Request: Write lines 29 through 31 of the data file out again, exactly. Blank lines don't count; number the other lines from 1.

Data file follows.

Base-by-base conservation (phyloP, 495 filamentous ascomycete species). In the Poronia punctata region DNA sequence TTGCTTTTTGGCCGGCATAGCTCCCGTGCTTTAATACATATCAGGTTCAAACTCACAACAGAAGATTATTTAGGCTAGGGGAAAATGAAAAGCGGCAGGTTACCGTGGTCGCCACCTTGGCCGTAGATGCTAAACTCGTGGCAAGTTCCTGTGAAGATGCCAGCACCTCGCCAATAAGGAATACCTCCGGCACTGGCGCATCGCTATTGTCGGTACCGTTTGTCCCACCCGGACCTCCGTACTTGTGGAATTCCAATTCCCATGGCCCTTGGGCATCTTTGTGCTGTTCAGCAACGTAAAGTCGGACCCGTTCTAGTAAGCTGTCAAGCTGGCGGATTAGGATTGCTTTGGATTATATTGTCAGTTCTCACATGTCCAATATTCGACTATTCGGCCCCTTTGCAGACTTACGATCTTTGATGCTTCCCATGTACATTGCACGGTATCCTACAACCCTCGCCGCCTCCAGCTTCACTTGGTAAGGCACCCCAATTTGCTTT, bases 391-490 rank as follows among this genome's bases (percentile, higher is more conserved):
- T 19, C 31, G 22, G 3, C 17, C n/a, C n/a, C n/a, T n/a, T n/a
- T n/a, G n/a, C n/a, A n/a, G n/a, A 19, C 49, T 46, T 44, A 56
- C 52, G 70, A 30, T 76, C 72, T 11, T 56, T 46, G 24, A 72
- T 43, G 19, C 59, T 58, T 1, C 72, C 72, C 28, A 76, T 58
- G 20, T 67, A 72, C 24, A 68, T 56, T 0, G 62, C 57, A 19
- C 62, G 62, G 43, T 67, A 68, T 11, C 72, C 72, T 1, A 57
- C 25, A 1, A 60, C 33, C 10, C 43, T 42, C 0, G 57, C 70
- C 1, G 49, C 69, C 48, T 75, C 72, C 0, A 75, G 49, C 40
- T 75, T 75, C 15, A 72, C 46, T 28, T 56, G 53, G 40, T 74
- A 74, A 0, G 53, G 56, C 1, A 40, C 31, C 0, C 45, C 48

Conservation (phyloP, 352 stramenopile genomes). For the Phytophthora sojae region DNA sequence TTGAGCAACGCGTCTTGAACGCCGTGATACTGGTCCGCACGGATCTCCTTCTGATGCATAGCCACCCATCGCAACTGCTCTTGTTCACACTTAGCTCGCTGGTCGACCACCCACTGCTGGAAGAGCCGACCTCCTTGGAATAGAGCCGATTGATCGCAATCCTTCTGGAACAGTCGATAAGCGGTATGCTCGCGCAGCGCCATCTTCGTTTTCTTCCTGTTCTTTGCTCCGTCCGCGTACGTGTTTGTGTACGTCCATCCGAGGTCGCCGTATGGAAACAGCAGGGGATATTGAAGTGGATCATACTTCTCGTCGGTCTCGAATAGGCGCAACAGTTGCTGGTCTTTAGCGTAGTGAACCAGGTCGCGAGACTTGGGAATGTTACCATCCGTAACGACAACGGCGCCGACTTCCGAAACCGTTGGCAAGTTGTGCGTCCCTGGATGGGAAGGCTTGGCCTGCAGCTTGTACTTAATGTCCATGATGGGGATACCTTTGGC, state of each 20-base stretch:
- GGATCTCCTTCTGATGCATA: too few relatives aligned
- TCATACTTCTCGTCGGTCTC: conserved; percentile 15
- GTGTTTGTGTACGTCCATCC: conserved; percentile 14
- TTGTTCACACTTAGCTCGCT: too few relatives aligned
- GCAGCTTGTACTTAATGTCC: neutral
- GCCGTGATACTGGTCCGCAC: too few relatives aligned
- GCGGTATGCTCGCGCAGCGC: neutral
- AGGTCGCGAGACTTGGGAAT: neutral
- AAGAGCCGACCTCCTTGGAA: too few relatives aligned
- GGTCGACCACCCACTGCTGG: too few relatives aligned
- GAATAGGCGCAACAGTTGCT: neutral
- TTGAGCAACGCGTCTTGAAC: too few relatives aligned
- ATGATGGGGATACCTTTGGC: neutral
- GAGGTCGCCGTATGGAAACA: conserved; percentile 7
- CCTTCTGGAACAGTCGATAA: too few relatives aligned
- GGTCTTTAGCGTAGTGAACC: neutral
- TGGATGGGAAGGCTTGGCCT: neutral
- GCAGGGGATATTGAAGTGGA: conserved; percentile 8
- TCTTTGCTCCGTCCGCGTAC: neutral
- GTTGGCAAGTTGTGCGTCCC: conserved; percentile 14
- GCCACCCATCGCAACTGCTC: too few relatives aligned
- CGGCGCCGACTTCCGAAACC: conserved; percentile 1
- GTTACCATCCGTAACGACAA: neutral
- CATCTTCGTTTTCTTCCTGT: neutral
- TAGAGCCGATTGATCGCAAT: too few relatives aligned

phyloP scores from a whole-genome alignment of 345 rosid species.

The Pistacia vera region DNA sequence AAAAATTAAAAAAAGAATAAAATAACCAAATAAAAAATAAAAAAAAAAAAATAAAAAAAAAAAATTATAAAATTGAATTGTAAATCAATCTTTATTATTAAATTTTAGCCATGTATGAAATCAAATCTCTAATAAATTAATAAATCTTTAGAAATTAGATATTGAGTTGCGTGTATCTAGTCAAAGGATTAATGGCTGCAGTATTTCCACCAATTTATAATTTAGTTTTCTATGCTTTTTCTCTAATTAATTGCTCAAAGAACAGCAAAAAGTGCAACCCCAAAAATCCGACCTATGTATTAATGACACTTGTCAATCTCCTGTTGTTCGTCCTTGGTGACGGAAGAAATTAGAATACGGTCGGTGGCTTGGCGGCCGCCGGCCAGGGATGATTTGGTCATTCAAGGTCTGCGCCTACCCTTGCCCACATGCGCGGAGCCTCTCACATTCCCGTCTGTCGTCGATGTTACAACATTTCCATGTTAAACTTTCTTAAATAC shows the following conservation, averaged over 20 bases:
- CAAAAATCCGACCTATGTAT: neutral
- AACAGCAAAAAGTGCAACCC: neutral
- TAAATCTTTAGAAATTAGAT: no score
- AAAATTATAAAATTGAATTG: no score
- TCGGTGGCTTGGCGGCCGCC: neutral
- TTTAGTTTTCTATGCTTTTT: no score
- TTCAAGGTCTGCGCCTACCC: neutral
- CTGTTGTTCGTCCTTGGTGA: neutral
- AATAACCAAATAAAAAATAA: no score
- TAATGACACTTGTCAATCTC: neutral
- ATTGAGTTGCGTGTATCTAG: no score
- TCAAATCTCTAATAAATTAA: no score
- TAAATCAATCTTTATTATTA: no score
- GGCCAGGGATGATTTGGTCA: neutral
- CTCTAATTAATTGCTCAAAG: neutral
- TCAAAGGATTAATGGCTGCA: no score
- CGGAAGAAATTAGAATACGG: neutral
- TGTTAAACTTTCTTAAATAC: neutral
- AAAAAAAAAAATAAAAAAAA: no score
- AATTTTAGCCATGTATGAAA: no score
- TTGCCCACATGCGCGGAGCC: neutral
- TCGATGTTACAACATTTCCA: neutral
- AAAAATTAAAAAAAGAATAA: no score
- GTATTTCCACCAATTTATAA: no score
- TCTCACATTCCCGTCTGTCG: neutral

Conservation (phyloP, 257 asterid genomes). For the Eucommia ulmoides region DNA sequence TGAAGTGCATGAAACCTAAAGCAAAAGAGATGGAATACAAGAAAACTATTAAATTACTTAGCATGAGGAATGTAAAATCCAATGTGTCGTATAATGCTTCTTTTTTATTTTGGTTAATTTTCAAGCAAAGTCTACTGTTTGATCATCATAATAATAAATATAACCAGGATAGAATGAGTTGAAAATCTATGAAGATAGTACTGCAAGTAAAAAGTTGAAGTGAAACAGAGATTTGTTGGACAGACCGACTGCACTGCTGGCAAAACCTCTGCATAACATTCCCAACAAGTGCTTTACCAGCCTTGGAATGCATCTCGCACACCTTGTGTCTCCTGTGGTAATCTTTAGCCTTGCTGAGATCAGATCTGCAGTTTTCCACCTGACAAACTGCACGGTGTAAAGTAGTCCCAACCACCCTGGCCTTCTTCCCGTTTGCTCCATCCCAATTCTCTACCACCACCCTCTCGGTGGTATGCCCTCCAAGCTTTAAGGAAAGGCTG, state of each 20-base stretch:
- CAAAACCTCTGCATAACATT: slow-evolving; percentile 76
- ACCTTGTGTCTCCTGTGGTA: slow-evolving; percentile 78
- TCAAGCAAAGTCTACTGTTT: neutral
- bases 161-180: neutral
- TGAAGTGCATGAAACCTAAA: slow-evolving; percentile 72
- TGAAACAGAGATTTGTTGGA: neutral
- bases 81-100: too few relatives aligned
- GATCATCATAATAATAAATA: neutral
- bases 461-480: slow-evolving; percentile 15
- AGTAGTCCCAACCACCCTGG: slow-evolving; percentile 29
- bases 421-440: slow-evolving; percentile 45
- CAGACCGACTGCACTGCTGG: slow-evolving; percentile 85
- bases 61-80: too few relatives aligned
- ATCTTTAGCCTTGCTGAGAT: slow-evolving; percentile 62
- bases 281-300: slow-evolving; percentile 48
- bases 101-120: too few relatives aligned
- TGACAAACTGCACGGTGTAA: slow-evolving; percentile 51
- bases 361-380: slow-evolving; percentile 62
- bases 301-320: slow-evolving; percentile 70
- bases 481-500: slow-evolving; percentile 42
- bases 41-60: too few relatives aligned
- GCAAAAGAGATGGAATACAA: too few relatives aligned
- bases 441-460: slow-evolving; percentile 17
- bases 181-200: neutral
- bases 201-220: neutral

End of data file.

- TGGATGGGAAGGCTTGGCCT: neutral
- GCAGGGGATATTGAAGTGGA: conserved; percentile 8
- TCTTTGCTCCGTCCGCGTAC: neutral